During my previous visit to the Columbia River Gorge, I distinctly remember making the decision to drive past Sheppard’s Dell without stopping. From the road, it looked like an area that would have required a long hike downhill, and I was too lazy to investigate. So on this trip, I was determined to see what I had missed.
Sheppard’s Dell is the last roadside attraction you’ll pass, before Old Rte. 30 climbs up to Crown Point. In September 2006, a washout had forced road crews to close the byway just west of Sheppard’s Dell (which meant the only way to reach Crown Point was a very long loop around from the west–good thing I visited it on Day 2!). I drove past the “Road Closed Ahead” signs, hoping I could reach Sheppard’s Dell without much trouble. Not only was I able to get there, it was more rewarding than I expected (and easier to access, too!)
A short walk down from the road ends at this waterfall, just a small portion of a much larger cascade, that’s simply too large to fit into any one picture. The fall leaves added an extra touch.
It only takes a short walk to reach this point, down a paved path that resembles the historic roadway, thanks to an arched stone wall.
From the bottom of Sheppard’s Dell, you can see the old arched bridge that carries old Rte. 30.
About halfway up the path, I found a good spot to photograph the lower portion of the falls. There’s no way to reach the lowest point, where the cascade splashes into a small pool of clear water.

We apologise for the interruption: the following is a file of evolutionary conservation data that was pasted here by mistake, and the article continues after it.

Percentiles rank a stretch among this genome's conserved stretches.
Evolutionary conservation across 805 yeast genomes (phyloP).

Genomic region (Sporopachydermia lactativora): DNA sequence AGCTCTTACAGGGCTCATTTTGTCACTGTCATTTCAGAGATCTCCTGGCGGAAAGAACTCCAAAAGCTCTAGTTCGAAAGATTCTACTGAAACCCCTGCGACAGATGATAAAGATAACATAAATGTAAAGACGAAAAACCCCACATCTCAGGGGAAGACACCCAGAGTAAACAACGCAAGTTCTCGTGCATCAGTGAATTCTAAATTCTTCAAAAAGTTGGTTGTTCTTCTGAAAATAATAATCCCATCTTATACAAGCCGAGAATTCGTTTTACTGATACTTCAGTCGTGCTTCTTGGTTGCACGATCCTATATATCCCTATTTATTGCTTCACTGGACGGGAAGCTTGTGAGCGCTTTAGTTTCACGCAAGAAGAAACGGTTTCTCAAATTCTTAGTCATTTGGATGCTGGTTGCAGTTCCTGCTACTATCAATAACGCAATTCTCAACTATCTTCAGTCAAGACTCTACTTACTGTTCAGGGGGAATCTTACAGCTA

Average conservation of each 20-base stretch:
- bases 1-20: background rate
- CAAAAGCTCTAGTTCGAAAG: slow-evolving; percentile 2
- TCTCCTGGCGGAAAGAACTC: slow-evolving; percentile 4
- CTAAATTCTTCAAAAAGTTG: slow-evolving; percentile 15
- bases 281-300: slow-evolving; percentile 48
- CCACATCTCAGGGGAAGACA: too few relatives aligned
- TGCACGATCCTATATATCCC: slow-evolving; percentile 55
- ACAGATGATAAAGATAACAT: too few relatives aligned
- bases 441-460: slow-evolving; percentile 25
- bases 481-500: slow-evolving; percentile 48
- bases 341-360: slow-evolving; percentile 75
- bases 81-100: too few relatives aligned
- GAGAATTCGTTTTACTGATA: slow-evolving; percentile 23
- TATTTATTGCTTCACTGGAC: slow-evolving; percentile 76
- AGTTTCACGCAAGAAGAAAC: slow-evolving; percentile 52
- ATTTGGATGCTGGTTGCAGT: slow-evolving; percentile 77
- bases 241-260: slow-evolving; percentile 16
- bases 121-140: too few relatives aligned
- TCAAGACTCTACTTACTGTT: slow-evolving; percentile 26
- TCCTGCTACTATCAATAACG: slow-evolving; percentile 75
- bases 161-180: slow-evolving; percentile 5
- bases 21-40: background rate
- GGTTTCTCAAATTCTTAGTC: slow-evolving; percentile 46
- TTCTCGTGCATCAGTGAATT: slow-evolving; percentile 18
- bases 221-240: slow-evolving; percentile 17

Since the road was closed beyond Sheppard’s Dell, I had the rare chance to walk along the middle of the old historic road, without worrying about traffic.
Take a close look at this distinctive road, and then watch for it in car and truck commercials on TV. This road is very popular with ad filming crews.
Thanks to the lack of traffic, the road was covered with pine needles and leaves.
Stop on the bridge for this view of the surrounding countryside…
… and of course, the historic bridge itself.
[tmt_info =””]According to WaterfallsNorthwest.com, Sheppard’s Dell is named after the original landowner, George Sheppard, who donated the land to the public in 1915. The bridge that spans the Dell was constructed in 1913, and is registered as a National Historic Landmark.[/tmt_info]
Note: This trip was first published in 2006. Much of the same area was covered in the Big Sky trip in 2014.